In 1926 the country School Board of Supervisors appropriated $22,000.00 for the erection of a new school building at Spring Garden. This amount was insufficient for the type of structure desired by the patrons. In August of 1926 the Spring Garden League adopted this resolution: "Resolved that the people of the community haul free certain building material in order to get the building up within the amount appropriated." The following men agreed to assist with the hauling: J. A. Conway, C. D. Bryant, L. H. Terry, E. F. Bryant, J. A. Atkinson, L. A. Bryant, J. A. Cox, W. T. Shields, A. H. Cox, W. H. Shields, D. H. Finch, A. W. Thompson, S. F. Brown, and E. S. Adams. Some hauling of rock and sand was done by W. D. Owen, M. S. Rogers, E. L. Cox, and Dr. C. C. Grove. Subscriptions of money were received from patrons to hire the remainder of the hauling.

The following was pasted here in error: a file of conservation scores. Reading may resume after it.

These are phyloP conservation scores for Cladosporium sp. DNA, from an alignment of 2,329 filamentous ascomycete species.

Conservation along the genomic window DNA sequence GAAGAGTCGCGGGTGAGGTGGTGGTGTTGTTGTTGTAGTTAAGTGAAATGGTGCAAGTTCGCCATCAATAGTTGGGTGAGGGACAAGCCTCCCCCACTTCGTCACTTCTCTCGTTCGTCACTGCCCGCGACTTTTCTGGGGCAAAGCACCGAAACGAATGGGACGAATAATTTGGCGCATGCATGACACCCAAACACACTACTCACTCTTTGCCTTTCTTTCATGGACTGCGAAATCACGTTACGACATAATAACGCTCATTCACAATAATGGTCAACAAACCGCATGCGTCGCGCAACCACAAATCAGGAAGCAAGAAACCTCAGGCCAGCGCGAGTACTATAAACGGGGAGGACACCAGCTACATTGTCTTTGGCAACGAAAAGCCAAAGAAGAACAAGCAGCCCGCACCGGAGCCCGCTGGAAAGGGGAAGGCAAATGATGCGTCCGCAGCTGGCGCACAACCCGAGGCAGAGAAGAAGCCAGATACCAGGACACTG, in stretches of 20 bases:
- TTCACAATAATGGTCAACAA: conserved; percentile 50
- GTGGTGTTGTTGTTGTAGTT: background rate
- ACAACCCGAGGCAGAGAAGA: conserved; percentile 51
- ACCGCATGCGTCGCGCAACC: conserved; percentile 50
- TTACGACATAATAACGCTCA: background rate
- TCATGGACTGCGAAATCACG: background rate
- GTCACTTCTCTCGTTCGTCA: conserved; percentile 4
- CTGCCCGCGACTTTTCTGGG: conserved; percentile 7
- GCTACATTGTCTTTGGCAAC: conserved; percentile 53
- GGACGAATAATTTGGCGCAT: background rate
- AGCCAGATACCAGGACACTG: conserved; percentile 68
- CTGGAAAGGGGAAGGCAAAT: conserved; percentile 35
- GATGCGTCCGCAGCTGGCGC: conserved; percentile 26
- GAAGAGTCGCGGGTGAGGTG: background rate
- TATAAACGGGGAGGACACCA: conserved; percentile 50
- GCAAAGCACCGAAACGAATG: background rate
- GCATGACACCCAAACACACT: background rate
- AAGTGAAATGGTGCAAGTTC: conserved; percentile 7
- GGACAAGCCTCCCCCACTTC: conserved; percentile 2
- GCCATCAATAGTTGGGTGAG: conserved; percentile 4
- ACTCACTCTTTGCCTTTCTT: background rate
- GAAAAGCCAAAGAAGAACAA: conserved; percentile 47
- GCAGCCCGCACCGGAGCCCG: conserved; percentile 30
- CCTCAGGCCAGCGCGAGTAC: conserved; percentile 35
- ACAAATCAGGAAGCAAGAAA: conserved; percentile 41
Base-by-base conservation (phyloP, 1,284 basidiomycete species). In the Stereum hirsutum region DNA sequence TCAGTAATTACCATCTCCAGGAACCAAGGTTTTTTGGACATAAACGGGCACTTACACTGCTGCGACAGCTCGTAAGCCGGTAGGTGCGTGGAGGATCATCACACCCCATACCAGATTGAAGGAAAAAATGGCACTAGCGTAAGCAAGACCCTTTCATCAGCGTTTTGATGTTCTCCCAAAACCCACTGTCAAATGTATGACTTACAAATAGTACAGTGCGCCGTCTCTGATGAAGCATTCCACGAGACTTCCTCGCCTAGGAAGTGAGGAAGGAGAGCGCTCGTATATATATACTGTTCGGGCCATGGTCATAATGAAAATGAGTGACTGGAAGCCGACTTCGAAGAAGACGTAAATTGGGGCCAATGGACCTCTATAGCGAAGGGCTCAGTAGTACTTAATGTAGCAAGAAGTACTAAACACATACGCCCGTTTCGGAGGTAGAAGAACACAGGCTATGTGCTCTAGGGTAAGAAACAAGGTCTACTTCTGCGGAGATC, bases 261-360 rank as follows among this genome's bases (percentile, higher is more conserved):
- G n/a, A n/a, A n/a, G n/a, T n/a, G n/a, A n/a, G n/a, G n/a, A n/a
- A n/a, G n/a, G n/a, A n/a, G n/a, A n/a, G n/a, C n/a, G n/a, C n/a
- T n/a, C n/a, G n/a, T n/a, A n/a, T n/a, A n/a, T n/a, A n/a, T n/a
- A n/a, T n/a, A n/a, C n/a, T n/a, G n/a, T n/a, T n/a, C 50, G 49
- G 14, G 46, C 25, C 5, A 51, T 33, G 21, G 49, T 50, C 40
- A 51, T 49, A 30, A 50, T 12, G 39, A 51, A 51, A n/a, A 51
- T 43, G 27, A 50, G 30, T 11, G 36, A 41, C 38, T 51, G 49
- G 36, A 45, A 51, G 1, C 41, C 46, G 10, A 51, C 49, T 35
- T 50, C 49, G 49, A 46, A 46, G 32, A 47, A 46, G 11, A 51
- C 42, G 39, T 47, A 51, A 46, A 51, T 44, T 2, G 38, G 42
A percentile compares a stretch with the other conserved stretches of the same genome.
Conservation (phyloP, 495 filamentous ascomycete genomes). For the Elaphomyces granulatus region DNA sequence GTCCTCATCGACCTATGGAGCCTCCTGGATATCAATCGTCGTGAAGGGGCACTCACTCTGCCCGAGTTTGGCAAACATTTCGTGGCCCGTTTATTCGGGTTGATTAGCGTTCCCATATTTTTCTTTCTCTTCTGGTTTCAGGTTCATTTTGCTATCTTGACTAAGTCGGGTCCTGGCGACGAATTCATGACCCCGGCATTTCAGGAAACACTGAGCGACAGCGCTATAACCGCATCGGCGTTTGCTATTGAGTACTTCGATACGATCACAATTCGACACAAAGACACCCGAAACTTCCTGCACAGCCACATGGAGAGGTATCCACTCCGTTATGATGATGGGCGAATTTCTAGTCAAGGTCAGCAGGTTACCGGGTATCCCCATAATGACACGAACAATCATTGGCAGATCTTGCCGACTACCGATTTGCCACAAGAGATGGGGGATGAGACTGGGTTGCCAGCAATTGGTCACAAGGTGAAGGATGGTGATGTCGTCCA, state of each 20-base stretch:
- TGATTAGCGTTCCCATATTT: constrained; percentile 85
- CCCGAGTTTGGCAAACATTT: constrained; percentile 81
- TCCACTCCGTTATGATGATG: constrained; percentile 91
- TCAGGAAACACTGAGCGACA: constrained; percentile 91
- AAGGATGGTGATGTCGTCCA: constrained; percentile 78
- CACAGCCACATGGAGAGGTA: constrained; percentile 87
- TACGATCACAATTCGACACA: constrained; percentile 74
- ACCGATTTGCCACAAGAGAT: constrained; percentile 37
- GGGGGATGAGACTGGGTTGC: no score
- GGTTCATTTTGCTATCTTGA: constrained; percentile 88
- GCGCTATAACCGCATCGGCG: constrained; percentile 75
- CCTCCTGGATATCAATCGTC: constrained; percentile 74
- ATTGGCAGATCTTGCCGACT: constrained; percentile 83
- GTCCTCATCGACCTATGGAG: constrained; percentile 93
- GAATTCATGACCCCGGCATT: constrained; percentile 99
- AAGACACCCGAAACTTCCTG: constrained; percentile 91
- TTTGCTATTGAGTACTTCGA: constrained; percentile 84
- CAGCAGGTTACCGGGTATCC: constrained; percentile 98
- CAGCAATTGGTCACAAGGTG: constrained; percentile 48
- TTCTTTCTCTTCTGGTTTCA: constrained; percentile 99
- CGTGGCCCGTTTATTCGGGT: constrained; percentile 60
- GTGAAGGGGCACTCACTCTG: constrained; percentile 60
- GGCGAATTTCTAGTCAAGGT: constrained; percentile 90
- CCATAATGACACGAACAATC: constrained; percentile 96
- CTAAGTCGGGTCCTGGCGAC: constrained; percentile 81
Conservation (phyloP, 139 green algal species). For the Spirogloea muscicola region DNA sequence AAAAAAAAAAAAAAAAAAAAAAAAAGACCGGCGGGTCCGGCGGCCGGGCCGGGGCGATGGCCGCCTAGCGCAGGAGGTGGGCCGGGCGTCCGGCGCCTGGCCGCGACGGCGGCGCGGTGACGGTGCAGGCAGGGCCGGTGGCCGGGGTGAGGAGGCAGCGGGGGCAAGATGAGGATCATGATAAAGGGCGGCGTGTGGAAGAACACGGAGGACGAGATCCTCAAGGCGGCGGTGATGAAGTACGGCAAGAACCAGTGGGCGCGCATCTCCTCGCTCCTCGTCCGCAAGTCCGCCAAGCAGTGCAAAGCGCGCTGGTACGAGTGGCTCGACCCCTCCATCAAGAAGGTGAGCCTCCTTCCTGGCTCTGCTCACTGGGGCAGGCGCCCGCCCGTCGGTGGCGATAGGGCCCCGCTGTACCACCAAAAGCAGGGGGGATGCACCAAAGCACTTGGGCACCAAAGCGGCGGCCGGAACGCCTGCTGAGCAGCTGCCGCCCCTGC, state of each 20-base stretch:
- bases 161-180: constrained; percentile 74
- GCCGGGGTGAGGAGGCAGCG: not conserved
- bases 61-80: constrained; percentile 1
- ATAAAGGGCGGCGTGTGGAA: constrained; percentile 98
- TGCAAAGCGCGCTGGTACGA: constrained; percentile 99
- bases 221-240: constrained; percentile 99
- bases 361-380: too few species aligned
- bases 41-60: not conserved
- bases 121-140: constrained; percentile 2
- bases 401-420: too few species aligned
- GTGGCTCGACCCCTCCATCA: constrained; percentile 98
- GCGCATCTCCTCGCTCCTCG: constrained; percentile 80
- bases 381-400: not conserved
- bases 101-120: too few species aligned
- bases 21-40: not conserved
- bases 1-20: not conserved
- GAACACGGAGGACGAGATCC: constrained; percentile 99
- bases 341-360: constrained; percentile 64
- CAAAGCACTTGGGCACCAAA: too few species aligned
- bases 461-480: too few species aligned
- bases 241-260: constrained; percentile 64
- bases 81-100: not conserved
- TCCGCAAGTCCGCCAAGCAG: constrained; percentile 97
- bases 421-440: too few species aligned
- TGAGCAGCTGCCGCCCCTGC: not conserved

The year of 1927 marked the beginning of a new school building at its present location. The cornerstone was laid on May 7, 1927, by the Carter Lodge of Masons. Thus, through the efforts of the members of the Spring Garden League, the County School Board, and others, the new school was built. Many problems and hardships had to be overcome. The work was interrupted many times because of bad roads, making the transportation of materials impossible for days at a time, especially in the winter months. In spite of all these difficulties, the school was completed and the senior class of 1927 used the new auditorium for their graduation exercises.

In 1934 the old frame building which was built in 1894 was torn down and the materials were used to build a home economics cottage, an agricultural building and a custodian's house.